“One of the most worrisome things that emerges from the thick intelligence file we have on Iraq’s biological weapons,” he said, “is the existence of mobile production facilities used to make biological agents.”

Next, he went on to share what they had learned about the trailers from “eye witness accounts.”

“We have firsthand descriptions of biological weapons factories on wheels and on rails,” he advised.

“The trucks and train cars are easily moved,” he said, “and are designed to evade detection by inspectors.”

“In a matter of months,” he explained, “they can produce a quantity of biological poison equal to the entire amount that Iraq claimed to have produced in the years prior to the Gulf War.”

Had I been watching this speech live, I know I would have thought, “Wow.”

According to Colin, four eye-witness sources confirmed that Saddam had these mobile biological research laboratories.

Here he used the word “know” again.

“We know,” he said, “that Iraq has at lest seven of these mobile biological agent factories.”

“The truck-mounted ones have at least two or three trucks each,” he said. “That means that the mobile production facilities are very few, perhaps 18 trucks that we know of–there may be more–but perhaps 18 that we know of,” he advised.

A month after the war began, the administration announced that two weapons vans had been found in Iraq.

On May 21, 2003, in remarks after a meeting with Bahrain’s Crown Prince Shaikh Salman bin Hamad Al-Khalifa, Colin was still rambling on about the damn trailers.

“The intelligence community has really looked hard at these vans,” he said, “and we can find no other purpose for them.”

“Although you can’t find actual germs on them,” he continued, “they have been cleaned and we don’t know whether they have been used for that purpose or not, but they were certainly designed and constructed for that purpose,” he assured his audience.

“And we have taken our time on this one because we wanted to make sure we got it right,” he said.

“And the intelligence community, I think,” he said, “is convinced now that that’s the purpose they served.”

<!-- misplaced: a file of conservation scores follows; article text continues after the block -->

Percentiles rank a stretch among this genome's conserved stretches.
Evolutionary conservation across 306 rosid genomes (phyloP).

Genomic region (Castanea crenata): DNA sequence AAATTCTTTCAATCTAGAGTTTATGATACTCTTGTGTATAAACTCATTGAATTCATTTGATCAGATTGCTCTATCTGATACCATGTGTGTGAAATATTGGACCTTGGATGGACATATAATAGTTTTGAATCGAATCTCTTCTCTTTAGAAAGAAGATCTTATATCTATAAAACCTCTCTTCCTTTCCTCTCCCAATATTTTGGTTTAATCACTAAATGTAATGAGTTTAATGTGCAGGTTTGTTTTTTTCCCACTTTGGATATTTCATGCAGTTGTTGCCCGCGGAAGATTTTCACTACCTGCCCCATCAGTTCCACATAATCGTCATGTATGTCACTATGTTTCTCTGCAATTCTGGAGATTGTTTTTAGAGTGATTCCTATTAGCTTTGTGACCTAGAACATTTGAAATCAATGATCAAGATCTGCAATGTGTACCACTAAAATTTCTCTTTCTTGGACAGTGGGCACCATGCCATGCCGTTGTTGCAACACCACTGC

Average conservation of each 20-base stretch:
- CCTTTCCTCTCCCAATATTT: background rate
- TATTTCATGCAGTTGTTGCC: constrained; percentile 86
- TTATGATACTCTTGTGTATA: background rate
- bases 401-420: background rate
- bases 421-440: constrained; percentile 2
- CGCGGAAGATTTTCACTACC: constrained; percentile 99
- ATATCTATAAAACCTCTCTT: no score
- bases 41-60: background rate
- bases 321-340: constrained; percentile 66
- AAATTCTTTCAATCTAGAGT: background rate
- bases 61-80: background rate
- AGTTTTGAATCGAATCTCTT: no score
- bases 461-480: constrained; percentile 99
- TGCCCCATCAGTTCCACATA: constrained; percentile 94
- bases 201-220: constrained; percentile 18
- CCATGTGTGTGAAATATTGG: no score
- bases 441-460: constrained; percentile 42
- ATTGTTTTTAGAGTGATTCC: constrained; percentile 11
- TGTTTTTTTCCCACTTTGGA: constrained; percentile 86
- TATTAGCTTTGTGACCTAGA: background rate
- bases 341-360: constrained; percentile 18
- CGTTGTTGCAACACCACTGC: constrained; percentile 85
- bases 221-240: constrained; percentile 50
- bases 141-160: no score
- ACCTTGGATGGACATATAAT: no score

The next day, during an Interview with French Television on May 22, 2003, Colin elaborated further on the great discovery of the “weapons vans.”

“So far,” he said, “we have found the biological weapons vans that I spoke about when I presented the case to the United Nations on the 5th of February, and there is no doubt in our minds,” he said, “that those vans were designed for only one purpose, and that was to make biological weapons.”

Remember that, there was no doubt in Colin’s mind when it came to the trailers.

And who can forget Bush’s remarks to Polish television on May 30, 2003, when he said:

“You remember when Colin Powell stood up in front of the world, and he said Iraq has got laboratories, mobile labs to build biological weapons,” he said. Bush said in an interview before leaving today on a seven-day trip to Europe and the Middle East.

“They’re illegal,” he advised.

“They’re against the United Nations resolutions,” he continued, “and we’ve so far discovered two.”

“And we’ll find more weapons as time goes on,” he said on live TV.

“But for those who say we haven’t found the banned manufacturing devices or banned weapons,” he claimed, “they’re wrong.

“We found them,” he announced.

Throughout the summer of 2003, the Bush administration held up the trailers as trophies and called them “mobile biological laboratories.” In late June 2003, Colin declared that the “confidence level is increasing” that the trailers were intended for biowarfare.

However, in the end, the “truth” emerged when the Iraqi Survey Group, which conducted the fruitless search for WMDs, issued a report in September 2004, that said the trailers were “impractical for biological agent production,” lacking 11 components that would be crucial for making bioweapons. Instead, the report said, the trailers were “almost certainly designed and built for the generation of hydrogen.”

But here come to find out, the administration knew the trailer tale was a big lie, and Bush knew it while he was running his mouth in Poland.

On April 12, 2006, the Washington Post reported that a “secret fact-finding mission to Iraq — not made public until now — had already concluded that the trailers had nothing to do with biological weapons.”

“Leaders of the Pentagon-sponsored mission,” the Post said, “transmitted their unanimous findings to Washington in a field report on May 27, 2003, two days before the president’s statement.”